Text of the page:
In the Discours de la Méthode (Discourse on Method), inspired by the Stoic tradition, emphasizing the values of a relatively peaceful life in a society marked by turbulence, Descartes gave himself a maxim of action: to “endeavour always to conquer myself rather than fortune, and to change my desires rather than the order of the world” [10]. This demanding proposal needs to be kept in mind by learning to distinguish between when we are right and when we misconceive our capacity to influence what is not within our reach. However, it is based on an insular conception of the self, neither porous nor buffered, and not on its relational interdependencies with its living environment. It is politically very prudent as it aims at a reform of the self, but not a reform of the world as it is. Today, the stakes may have shifted for us. We are in an age where the new spirit of capitalism is characterized by the capacity to absorb anything opposed to the market and make it the object of a new market. The search for well-being, for gentler ways of life, the quest for proximity to nature and the desire to find oases of deceleration in which to slow down in a society marked by exhausting speed seem to contradict the market society. And yet, these are also very marketable in an economy of attention. Therefore, should we not take stock of our desire to be, in order to resist the tyranny of these lifestyles which contribute to instilling in us a confusion between the desire to be and the want to have? Is it not time to identify where our desire lies in order to reform the world as it is, especially its culture of excess?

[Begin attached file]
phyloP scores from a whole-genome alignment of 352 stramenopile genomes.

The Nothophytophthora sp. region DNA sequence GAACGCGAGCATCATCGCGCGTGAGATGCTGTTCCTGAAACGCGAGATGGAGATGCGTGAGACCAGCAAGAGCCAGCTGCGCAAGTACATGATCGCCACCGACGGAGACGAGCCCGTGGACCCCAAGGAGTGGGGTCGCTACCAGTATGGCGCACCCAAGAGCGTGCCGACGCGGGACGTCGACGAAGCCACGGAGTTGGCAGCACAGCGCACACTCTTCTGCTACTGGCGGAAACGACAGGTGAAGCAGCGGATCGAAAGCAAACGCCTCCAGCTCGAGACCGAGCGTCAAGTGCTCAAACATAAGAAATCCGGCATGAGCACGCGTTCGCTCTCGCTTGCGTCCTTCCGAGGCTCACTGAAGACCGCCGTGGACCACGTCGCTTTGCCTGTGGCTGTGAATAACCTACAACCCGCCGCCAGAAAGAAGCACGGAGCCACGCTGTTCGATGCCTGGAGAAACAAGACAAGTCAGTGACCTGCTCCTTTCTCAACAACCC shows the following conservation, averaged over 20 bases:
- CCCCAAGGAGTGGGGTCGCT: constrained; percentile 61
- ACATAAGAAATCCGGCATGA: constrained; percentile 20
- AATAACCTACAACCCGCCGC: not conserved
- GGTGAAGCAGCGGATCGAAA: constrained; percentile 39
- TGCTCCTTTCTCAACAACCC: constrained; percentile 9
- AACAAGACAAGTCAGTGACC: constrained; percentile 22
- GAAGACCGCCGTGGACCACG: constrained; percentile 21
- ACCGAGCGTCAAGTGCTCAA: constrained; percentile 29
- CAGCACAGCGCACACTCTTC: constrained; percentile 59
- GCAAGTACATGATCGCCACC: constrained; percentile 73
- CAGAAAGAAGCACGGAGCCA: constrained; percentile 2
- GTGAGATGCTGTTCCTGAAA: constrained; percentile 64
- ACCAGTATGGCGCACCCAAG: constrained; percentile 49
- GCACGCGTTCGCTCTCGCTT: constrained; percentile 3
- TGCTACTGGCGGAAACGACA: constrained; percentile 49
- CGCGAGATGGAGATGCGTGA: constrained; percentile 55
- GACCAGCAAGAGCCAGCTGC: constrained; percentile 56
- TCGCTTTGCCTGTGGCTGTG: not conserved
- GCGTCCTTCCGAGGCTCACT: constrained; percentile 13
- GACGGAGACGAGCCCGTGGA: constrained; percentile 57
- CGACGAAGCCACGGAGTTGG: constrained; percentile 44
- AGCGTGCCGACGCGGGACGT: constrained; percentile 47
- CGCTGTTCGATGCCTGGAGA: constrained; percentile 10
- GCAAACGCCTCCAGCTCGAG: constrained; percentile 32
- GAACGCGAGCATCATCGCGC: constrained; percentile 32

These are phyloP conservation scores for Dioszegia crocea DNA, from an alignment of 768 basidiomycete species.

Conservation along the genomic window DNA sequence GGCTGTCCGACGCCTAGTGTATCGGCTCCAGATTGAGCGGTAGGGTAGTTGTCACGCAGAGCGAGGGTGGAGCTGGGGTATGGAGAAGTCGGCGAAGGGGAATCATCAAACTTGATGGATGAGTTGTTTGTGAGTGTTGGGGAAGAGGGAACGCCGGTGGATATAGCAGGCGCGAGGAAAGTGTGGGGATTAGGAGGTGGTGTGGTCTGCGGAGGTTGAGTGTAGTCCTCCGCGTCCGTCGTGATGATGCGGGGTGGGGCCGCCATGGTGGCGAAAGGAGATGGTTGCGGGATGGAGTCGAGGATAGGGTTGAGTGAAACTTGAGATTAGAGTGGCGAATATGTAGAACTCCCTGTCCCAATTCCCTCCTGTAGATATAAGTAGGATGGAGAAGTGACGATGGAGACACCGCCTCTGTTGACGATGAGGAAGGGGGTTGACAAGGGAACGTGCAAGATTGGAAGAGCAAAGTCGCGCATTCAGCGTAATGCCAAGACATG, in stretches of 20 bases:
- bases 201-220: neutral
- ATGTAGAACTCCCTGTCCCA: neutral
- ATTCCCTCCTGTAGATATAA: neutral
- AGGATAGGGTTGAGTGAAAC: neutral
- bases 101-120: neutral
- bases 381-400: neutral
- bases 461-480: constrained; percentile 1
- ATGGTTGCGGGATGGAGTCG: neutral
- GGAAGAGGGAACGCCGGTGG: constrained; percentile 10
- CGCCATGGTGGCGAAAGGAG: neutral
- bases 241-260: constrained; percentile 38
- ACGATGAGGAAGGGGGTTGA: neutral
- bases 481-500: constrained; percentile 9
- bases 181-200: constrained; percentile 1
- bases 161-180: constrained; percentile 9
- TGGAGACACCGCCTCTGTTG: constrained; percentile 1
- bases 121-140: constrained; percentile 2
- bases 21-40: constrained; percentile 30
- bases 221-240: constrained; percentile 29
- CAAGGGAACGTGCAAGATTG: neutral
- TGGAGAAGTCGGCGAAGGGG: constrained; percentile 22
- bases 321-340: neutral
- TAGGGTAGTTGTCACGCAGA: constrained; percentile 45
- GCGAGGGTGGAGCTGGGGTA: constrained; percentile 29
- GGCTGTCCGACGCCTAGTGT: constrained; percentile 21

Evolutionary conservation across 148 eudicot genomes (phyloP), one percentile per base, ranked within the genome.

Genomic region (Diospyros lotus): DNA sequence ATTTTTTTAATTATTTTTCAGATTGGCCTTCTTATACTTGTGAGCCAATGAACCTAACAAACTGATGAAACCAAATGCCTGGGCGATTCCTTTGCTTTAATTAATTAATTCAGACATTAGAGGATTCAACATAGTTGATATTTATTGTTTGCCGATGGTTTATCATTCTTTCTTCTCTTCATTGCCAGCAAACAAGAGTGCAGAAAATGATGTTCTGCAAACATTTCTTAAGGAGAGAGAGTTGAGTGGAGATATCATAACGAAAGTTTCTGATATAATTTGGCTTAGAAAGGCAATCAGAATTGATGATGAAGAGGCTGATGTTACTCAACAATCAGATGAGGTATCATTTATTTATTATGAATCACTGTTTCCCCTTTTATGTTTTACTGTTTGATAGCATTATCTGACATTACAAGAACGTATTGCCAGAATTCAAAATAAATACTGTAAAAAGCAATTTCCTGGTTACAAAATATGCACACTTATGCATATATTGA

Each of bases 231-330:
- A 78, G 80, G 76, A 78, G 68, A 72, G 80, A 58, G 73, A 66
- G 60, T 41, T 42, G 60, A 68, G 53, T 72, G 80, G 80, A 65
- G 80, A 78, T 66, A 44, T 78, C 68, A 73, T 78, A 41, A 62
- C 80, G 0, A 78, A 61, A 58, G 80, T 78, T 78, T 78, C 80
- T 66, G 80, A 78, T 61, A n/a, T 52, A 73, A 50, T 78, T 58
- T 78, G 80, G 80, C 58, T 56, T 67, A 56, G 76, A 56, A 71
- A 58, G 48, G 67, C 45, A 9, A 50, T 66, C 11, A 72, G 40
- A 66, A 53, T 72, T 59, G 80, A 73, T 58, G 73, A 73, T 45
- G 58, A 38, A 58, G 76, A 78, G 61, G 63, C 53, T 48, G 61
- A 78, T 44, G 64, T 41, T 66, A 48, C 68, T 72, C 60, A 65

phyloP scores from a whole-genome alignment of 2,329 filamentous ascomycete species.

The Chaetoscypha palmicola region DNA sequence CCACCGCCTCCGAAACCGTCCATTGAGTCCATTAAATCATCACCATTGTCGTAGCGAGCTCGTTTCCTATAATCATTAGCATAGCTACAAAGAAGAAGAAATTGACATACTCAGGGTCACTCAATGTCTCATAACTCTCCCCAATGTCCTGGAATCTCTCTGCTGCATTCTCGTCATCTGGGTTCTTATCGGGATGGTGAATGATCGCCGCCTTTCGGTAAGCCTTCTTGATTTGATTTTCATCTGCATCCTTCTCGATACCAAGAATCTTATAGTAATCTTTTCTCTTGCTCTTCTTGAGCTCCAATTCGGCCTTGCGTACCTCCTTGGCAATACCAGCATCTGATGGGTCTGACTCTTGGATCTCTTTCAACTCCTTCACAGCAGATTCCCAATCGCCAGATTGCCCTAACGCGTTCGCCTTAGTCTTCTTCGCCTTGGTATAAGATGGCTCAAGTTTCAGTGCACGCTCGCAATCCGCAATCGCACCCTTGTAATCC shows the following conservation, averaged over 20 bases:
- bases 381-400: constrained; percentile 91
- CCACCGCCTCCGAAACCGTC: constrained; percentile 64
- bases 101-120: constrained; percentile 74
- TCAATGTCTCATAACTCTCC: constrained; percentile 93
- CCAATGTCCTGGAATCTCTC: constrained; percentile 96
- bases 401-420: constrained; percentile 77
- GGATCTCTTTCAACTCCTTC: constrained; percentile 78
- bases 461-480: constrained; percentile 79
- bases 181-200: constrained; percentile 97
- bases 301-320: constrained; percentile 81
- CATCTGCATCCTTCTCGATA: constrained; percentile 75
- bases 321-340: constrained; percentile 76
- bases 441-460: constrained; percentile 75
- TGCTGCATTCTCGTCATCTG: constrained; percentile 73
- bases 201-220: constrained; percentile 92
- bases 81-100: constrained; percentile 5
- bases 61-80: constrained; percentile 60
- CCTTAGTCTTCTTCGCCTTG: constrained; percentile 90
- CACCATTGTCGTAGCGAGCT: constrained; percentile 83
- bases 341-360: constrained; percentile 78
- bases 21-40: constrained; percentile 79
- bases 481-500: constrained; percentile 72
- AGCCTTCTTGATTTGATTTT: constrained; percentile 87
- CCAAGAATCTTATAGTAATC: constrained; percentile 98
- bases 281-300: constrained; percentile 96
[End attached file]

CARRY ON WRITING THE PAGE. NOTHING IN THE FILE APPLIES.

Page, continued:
The ability to differentiate between our needs, our desires and our wants is a very powerful critical device. It involves an epistemic reconquest of lifestyles which otherwise maintain a confusion between want and desire and stop humans from distinguishing between illusions and what they really desire. While the need to eat, drink or sleep is an objective fact which can be easily identified—although it is often distorted in advertising—the distinction between want and desire is less clear. This is because the commodification of the intimate by the market fosters confusion and disorder. Is having a want synonymous to having a genuine desire? Is the gap between desire and the product suggested to me by my smartphone’s artificial intelligence, which takes my “tastes” into account, also a gap between the individuating and the individualized person? How can I clearly draw a line between a personalized market offering and my deep personal aspirations? How far can we resist all the suggestions that channel our attention and make us want to have things that we do not truly desire? To discern one’s desire is to work on one’s internal consistency in order to develop an outer resistance to the alienating, reifying and ecologically unsustainable ways in which our societies operate, because desire is not a kind of void to be filled but a powerful call to exist. In contrast, want leads us to only one particular end: to fill a void. Desire calls us to seek experience of what really makes us tick and to unfold our own unique way of being. But confusion and trickery reduce desire to want and redirect it into its most passive form, that of envy, dependent on comparison with what other people have. Therefore, it is vital to challenge the advertising, managerial and digital devices which control and direct our desires and prevent us from experiencing the “time of desire” [11]. The time of desire is a school of freedom, so it will not be without liberation for each and every one of us.